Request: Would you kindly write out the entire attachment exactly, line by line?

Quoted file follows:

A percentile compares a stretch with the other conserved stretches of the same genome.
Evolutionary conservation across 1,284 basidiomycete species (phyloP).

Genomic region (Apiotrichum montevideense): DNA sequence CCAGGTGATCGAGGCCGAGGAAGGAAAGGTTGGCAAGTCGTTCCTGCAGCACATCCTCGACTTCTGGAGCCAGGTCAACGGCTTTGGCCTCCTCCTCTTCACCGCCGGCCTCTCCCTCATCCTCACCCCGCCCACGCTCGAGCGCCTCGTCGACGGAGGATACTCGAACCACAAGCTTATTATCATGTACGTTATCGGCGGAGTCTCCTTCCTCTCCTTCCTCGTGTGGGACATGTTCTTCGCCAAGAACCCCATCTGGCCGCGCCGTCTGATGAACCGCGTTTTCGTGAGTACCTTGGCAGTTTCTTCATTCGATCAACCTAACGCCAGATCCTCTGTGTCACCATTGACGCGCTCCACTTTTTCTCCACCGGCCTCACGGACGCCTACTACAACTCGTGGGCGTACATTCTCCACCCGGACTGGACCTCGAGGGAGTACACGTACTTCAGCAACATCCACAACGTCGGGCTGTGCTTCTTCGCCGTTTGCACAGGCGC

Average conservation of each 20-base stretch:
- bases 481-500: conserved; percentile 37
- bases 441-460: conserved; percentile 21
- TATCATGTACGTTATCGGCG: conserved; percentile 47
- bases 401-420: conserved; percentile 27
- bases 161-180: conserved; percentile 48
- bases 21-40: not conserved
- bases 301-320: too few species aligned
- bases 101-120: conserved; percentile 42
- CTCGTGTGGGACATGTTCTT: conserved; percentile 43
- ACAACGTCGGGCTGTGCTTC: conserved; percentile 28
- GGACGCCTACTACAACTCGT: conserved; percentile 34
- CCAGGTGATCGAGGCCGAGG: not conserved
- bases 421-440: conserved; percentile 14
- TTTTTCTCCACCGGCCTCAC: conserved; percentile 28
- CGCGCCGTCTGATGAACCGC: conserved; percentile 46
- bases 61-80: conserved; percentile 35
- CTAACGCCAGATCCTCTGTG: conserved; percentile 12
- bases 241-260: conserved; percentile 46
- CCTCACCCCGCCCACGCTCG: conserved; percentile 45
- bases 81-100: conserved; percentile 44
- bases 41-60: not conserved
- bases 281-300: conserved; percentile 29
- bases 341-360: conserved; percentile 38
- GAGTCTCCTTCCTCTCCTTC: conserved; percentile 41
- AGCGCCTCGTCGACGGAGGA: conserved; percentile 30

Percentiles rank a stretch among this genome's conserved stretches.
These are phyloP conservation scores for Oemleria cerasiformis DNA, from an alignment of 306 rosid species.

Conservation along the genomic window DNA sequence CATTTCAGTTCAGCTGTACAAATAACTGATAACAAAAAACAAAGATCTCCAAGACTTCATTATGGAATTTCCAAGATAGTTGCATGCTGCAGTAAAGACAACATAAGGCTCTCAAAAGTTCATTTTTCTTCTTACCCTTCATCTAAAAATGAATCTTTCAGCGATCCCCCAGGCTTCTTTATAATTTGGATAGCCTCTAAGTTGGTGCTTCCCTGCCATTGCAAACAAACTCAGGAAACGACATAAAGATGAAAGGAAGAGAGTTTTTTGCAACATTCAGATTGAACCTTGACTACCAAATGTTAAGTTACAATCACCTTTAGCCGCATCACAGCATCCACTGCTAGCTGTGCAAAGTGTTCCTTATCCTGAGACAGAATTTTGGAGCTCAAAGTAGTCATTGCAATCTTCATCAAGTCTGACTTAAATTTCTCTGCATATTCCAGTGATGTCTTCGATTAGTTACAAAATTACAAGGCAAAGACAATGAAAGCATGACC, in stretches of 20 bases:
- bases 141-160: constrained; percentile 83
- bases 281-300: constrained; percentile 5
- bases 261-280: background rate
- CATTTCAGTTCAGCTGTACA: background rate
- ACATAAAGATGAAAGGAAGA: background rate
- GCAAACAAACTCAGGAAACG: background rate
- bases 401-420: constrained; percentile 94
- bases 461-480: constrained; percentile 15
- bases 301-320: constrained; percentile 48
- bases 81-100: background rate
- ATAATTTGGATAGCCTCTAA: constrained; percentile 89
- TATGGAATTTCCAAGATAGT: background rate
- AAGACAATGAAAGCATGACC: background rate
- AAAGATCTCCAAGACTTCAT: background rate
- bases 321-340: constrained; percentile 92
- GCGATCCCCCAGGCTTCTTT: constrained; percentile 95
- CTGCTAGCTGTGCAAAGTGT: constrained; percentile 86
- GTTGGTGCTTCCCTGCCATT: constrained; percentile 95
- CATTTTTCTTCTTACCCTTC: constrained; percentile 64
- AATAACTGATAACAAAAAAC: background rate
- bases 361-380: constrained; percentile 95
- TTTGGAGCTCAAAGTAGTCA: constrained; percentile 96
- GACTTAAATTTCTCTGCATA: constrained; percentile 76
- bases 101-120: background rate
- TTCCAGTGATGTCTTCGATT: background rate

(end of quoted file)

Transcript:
A percentile compares a stretch with the other conserved stretches of the same genome.
Evolutionary conservation across 1,284 basidiomycete species (phyloP).

Genomic region (Apiotrichum montevideense): DNA sequence CCAGGTGATCGAGGCCGAGGAAGGAAAGGTTGGCAAGTCGTTCCTGCAGCACATCCTCGACTTCTGGAGCCAGGTCAACGGCTTTGGCCTCCTCCTCTTCACCGCCGGCCTCTCCCTCATCCTCACCCCGCCCACGCTCGAGCGCCTCGTCGACGGAGGATACTCGAACCACAAGCTTATTATCATGTACGTTATCGGCGGAGTCTCCTTCCTCTCCTTCCTCGTGTGGGACATGTTCTTCGCCAAGAACCCCATCTGGCCGCGCCGTCTGATGAACCGCGTTTTCGTGAGTACCTTGGCAGTTTCTTCATTCGATCAACCTAACGCCAGATCCTCTGTGTCACCATTGACGCGCTCCACTTTTTCTCCACCGGCCTCACGGACGCCTACTACAACTCGTGGGCGTACATTCTCCACCCGGACTGGACCTCGAGGGAGTACACGTACTTCAGCAACATCCACAACGTCGGGCTGTGCTTCTTCGCCGTTTGCACAGGCGC

Average conservation of each 20-base stretch:
- bases 481-500: conserved; percentile 37
- bases 441-460: conserved; percentile 21
- TATCATGTACGTTATCGGCG: conserved; percentile 47
- bases 401-420: conserved; percentile 27
- bases 161-180: conserved; percentile 48
- bases 21-40: not conserved
- bases 301-320: too few species aligned
- bases 101-120: conserved; percentile 42
- CTCGTGTGGGACATGTTCTT: conserved; percentile 43
- ACAACGTCGGGCTGTGCTTC: conserved; percentile 28
- GGACGCCTACTACAACTCGT: conserved; percentile 34
- CCAGGTGATCGAGGCCGAGG: not conserved
- bases 421-440: conserved; percentile 14
- TTTTTCTCCACCGGCCTCAC: conserved; percentile 28
- CGCGCCGTCTGATGAACCGC: conserved; percentile 46
- bases 61-80: conserved; percentile 35
- CTAACGCCAGATCCTCTGTG: conserved; percentile 12
- bases 241-260: conserved; percentile 46
- CCTCACCCCGCCCACGCTCG: conserved; percentile 45
- bases 81-100: conserved; percentile 44
- bases 41-60: not conserved
- bases 281-300: conserved; percentile 29
- bases 341-360: conserved; percentile 38
- GAGTCTCCTTCCTCTCCTTC: conserved; percentile 41
- AGCGCCTCGTCGACGGAGGA: conserved; percentile 30

Percentiles rank a stretch among this genome's conserved stretches.
These are phyloP conservation scores for Oemleria cerasiformis DNA, from an alignment of 306 rosid species.

Conservation along the genomic window DNA sequence CATTTCAGTTCAGCTGTACAAATAACTGATAACAAAAAACAAAGATCTCCAAGACTTCATTATGGAATTTCCAAGATAGTTGCATGCTGCAGTAAAGACAACATAAGGCTCTCAAAAGTTCATTTTTCTTCTTACCCTTCATCTAAAAATGAATCTTTCAGCGATCCCCCAGGCTTCTTTATAATTTGGATAGCCTCTAAGTTGGTGCTTCCCTGCCATTGCAAACAAACTCAGGAAACGACATAAAGATGAAAGGAAGAGAGTTTTTTGCAACATTCAGATTGAACCTTGACTACCAAATGTTAAGTTACAATCACCTTTAGCCGCATCACAGCATCCACTGCTAGCTGTGCAAAGTGTTCCTTATCCTGAGACAGAATTTTGGAGCTCAAAGTAGTCATTGCAATCTTCATCAAGTCTGACTTAAATTTCTCTGCATATTCCAGTGATGTCTTCGATTAGTTACAAAATTACAAGGCAAAGACAATGAAAGCATGACC, in stretches of 20 bases:
- bases 141-160: constrained; percentile 83
- bases 281-300: constrained; percentile 5
- bases 261-280: background rate
- CATTTCAGTTCAGCTGTACA: background rate
- ACATAAAGATGAAAGGAAGA: background rate
- GCAAACAAACTCAGGAAACG: background rate
- bases 401-420: constrained; percentile 94
- bases 461-480: constrained; percentile 15
- bases 301-320: constrained; percentile 48
- bases 81-100: background rate
- ATAATTTGGATAGCCTCTAA: constrained; percentile 89
- TATGGAATTTCCAAGATAGT: background rate
- AAGACAATGAAAGCATGACC: background rate
- AAAGATCTCCAAGACTTCAT: background rate
- bases 321-340: constrained; percentile 92
- GCGATCCCCCAGGCTTCTTT: constrained; percentile 95
- CTGCTAGCTGTGCAAAGTGT: constrained; percentile 86
- GTTGGTGCTTCCCTGCCATT: constrained; percentile 95
- CATTTTTCTTCTTACCCTTC: constrained; percentile 64
- AATAACTGATAACAAAAAAC: background rate
- bases 361-380: constrained; percentile 95
- TTTGGAGCTCAAAGTAGTCA: constrained; percentile 96
- GACTTAAATTTCTCTGCATA: constrained; percentile 76
- bases 101-120: background rate
- TTCCAGTGATGTCTTCGATT: background rate